W. Va. Settles Teacher Strike But Not the Problem of Healthcare Cost


West Virginia teachers settled their strike March 6 when they reached agreement with the Governor and Legislature giving them a 5 percent pay raise. But according to State Senate president Mitch Carmichael and Craig Blair, Senate Finance Committee chair, at least some of the $110 million yearly cost of the contract would come from Medicaid cuts.

Governor Jim Justice denied that claim, according to the New York Times. The Governor also proposed to address the issue of sharply rising health insurance costs through a state task force.

Reported the New York Times:

The pay raise was the main point of contention in the final days of the strike, but the teachers have also demanded some relief from sharply rising health insurance costs. The governor has promised to address that issue through a state task force.  . .

Kerry Guerini, a teacher from Fayette County, . . . stood in the Capitol on Tuesday with a sign that said, “Will teach for insurance.”

“A 5 percent raise isn’t going to feel like very much when we have so much coming out for insurance,” Ms. Guerini said.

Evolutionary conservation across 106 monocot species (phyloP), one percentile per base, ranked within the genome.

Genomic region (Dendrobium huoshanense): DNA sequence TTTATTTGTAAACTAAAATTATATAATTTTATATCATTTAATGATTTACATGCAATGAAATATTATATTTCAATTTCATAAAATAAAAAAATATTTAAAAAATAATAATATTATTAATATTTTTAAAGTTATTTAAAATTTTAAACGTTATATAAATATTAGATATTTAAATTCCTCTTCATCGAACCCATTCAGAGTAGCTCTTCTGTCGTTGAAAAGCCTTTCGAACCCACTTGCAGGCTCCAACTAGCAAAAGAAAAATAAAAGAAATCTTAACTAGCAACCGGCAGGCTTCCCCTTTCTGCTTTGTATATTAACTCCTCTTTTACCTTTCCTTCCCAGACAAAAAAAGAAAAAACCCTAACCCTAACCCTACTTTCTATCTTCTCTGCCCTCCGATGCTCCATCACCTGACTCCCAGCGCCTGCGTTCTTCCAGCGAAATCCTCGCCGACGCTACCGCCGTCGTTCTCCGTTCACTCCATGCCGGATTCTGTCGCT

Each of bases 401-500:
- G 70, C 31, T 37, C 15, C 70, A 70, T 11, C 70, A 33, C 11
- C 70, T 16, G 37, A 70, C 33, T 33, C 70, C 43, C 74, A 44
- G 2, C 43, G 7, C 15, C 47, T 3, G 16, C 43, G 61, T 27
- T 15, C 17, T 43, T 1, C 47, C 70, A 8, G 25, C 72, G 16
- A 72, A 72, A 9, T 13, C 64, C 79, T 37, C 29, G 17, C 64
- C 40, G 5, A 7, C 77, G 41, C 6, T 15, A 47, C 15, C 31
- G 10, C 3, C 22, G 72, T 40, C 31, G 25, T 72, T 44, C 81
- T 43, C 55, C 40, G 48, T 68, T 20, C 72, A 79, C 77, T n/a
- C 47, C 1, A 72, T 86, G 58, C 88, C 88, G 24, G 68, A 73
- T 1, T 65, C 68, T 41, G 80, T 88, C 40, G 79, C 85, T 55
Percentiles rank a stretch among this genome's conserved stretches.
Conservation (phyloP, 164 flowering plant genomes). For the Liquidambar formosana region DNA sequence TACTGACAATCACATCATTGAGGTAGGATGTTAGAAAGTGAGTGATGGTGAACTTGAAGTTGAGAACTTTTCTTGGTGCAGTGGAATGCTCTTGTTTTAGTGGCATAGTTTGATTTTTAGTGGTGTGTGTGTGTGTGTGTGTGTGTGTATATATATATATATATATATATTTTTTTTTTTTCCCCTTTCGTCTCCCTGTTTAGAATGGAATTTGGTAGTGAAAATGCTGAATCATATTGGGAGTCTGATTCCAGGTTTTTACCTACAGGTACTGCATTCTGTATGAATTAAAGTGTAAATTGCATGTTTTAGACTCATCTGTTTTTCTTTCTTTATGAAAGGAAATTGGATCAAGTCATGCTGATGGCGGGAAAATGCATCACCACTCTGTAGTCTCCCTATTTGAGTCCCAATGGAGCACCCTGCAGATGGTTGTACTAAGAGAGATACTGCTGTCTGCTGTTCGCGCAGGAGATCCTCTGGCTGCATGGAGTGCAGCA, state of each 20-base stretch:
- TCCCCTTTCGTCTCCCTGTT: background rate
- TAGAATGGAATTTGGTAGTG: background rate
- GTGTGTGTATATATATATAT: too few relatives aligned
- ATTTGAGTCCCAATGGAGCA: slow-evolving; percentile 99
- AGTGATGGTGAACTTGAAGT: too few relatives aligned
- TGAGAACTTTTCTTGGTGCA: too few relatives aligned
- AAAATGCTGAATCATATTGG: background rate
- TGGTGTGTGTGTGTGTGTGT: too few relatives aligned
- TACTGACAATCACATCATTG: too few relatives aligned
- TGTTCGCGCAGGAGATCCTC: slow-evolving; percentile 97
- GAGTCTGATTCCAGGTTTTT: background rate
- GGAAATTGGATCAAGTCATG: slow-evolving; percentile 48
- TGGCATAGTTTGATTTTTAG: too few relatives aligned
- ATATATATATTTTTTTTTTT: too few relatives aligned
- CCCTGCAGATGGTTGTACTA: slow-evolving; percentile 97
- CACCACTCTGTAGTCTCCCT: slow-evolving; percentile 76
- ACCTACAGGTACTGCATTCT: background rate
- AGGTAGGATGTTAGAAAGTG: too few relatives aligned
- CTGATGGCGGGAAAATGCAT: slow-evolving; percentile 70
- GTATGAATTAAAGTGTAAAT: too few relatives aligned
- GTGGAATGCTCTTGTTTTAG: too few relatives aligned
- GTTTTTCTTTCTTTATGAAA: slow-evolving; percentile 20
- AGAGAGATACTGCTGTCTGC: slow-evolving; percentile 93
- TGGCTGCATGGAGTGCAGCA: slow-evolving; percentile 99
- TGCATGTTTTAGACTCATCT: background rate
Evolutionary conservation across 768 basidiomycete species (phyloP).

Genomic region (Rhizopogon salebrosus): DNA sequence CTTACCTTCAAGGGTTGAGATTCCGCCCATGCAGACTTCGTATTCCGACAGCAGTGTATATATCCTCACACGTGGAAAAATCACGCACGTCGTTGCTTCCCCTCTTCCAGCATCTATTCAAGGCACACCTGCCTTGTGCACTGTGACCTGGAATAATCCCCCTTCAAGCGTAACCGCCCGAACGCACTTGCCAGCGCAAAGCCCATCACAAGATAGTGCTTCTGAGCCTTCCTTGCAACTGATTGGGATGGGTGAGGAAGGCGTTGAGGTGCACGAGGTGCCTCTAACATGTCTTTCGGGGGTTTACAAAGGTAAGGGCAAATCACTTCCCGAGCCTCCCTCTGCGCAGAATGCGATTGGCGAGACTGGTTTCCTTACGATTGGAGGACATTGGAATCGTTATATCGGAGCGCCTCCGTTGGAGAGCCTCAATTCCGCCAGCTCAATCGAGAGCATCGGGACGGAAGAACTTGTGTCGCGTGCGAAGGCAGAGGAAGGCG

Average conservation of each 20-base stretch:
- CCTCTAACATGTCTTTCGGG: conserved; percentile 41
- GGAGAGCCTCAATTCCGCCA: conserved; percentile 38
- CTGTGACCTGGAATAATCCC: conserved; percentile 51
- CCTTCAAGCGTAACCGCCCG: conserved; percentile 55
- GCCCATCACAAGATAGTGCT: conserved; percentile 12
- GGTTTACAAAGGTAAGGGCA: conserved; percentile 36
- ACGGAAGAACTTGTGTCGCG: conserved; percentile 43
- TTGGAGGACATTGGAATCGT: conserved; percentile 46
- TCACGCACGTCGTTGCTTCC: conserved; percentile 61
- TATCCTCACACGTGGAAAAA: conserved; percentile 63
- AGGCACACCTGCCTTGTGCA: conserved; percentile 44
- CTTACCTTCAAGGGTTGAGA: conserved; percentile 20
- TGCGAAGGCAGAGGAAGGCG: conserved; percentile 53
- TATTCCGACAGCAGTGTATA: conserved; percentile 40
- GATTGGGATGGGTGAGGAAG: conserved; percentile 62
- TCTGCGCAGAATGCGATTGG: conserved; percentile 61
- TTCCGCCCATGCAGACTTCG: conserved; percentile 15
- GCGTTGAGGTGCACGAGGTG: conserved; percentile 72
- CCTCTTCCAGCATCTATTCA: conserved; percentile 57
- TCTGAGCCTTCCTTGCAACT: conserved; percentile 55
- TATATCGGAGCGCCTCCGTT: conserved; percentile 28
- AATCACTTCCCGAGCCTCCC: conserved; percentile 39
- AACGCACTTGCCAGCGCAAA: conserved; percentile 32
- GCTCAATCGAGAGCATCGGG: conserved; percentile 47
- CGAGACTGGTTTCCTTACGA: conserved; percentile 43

Mr. Carmichael told reporters that the scale of Medicaid cuts was “not absolutely determined,” because lawmakers were still “scouring the budget” for more places to cut.

(Fair-use excerpts are from copyrighted New York Times article, March 6, West Virginia Raises Teachers’ Pay to End Statewide Strike, by Jess Bidgood):

Blogger’s comment: The strike is settled, but the root cause of spiraling healthcare costs is not. As I blogged on March 1, until Americans take action on healthcare reform itself, there will be more strikes, more budget deficits, more greed and waste, and less money for education, infrastructure, defense, and investment.

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